Soon-To-Be Grad Would Do It All Again

Kelly Ward has studied construction management from the time he was big enough to hold his grandfather’s hammer. The 23-year-old Joe T. Robinson High School alum will graduate from UALR on Thursday, Dec. 15, with a degree in construction management and already has a job waiting as an assistant project manager for T.L. Services in Fort Smith.

“I’ve done it all my life, working with my grandpa since I was 12, earlier than that, holding his tools and stuff,” Ward said, referring to his maternal grandfather, master electrician Billy Henson of Mayflower, retired owner of Henson’s Electrical.

“I’ve always wanted to work construction, but I didn’t want to work my butt off all my life like he did.”

So Ward enrolled in the construction management program in the George W. Donaghey College of Engineering and Information Science, learning the skills needed to manage big construction projects, much to his grandfather’s delight.

“I told him, ‘man, there is always going to be a demand for construction engineers,’” said Henson, who still takes on a few projects and often calls on Kelly to help.

What does Ward think of the construction management program? “I loved every minute of it,” he said.

He said the learning was hands-on and faculty offered real-world experiences, taking classes on field trips to construction sites and introducing them to leaders in the industry.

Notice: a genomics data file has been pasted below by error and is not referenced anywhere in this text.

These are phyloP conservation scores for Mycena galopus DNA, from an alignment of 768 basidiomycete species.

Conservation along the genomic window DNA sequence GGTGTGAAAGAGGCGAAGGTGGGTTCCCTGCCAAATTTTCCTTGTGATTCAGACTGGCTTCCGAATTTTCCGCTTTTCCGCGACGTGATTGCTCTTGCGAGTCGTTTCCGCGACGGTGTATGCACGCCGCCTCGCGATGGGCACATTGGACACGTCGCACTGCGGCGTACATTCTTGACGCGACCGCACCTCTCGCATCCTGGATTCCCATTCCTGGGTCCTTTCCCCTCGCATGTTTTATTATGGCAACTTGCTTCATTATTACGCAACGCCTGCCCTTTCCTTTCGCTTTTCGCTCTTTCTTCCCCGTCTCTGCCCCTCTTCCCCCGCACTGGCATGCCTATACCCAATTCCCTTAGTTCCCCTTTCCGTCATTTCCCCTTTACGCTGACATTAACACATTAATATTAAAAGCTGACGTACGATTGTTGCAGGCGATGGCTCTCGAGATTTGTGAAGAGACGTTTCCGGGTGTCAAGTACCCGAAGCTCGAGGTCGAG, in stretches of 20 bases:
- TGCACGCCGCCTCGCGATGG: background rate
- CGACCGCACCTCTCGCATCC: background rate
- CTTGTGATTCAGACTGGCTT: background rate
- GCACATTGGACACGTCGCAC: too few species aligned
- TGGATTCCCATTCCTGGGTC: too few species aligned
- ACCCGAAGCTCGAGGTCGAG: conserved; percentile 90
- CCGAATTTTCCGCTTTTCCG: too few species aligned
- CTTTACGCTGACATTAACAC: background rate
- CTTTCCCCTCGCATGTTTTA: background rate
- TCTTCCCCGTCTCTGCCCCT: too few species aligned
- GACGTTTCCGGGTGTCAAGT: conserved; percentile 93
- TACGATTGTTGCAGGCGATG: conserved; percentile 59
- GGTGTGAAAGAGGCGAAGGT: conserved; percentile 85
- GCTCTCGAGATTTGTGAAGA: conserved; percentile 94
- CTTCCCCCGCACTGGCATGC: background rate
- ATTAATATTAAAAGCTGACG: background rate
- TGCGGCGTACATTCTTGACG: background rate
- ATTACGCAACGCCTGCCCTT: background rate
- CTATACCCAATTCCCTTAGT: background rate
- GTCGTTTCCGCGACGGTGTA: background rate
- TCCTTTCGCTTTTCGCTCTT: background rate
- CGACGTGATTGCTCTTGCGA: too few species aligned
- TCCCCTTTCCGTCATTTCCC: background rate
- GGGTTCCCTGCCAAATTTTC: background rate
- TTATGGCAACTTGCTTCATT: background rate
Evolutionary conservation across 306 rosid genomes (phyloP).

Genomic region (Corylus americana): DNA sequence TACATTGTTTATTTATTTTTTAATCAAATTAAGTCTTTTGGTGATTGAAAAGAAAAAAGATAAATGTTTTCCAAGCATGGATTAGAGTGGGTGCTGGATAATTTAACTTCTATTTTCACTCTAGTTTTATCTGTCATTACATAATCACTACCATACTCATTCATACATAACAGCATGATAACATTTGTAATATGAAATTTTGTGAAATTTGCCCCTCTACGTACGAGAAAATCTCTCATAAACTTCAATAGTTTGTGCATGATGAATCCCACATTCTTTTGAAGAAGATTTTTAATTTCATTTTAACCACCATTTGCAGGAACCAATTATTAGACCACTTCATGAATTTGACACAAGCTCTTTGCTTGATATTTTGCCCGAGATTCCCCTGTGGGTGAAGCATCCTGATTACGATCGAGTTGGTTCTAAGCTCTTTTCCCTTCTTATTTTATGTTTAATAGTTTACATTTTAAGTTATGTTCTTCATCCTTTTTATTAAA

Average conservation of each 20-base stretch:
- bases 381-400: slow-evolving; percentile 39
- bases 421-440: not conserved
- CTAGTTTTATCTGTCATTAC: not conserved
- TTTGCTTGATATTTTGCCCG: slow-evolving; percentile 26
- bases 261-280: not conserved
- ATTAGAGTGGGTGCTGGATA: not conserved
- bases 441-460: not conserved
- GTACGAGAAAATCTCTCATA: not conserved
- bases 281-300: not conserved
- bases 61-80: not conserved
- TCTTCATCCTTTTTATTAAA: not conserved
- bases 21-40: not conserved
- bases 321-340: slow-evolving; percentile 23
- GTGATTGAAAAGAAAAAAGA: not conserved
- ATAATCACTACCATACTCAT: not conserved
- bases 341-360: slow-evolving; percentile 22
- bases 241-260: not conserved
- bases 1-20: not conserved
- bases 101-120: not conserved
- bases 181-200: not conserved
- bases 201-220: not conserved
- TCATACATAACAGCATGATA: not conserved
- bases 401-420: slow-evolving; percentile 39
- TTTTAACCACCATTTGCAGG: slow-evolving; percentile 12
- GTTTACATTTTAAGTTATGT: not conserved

His favorite is Mike Tramel, the associate professor and department chair who in his youth was a union iron-worker helping to build mind, power plants, and other big industrial projects out west.

“He is so laid back and real world about the industry,” Ward said. The professor imparted knowledge and skills to the students, but also handed down stories and traditions of craftsmen and tradesmen of the industry.

He said he appreciated the “boots on the ground” teaching style of all the professors in the program, who bring experience on job sites to the classroom.

Earlier this year, Ward participated in regional construction management competitions where teams of UALR students tested their skills against other teams from Texas A&M, Oklahoma State, Louisiana State University, and other schools with construction management programs.

“If I could go back and do, I’d go to it again,” Ward said about the competition and his four years at UALR.

As Ward dons his cap and gown and marches into the commencement ceremonies on Dec. 15, Billy Henson will be in the stands at the Jack Stephens Center watching his legacy receive his degree.

“Oh, I’ll be there,” the grandfather promised. “We’re all just bustin’ proud of him.”

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